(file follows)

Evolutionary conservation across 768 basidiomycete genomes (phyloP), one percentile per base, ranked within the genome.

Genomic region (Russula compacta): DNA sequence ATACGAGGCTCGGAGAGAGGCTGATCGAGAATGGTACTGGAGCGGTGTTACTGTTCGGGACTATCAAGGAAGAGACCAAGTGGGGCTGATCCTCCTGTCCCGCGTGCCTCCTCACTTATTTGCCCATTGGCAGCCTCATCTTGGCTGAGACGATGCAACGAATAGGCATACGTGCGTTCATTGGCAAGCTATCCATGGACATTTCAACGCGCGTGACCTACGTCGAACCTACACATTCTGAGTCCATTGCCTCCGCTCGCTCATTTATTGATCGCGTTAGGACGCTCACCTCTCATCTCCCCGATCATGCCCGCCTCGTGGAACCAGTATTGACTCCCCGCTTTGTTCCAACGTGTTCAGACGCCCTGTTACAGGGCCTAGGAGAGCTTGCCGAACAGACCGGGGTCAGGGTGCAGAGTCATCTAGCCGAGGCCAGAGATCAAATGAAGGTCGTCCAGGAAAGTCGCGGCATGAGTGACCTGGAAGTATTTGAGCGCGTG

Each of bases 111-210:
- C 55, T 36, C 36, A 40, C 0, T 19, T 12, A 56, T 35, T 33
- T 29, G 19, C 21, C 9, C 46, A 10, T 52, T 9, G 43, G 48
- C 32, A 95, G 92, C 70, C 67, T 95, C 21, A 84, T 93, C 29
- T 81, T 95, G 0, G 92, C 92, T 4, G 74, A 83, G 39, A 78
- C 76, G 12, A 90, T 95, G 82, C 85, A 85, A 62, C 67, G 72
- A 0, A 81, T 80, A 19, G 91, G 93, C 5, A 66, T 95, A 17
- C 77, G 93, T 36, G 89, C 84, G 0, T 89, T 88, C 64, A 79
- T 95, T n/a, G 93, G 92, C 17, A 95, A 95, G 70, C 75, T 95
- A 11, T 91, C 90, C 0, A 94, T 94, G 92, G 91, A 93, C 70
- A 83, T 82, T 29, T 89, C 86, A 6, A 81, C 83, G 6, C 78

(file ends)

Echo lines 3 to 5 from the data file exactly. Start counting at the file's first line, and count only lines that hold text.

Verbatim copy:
Each of bases 111-210:
- C 55, T 36, C 36, A 40, C 0, T 19, T 12, A 56, T 35, T 33
- T 29, G 19, C 21, C 9, C 46, A 10, T 52, T 9, G 43, G 48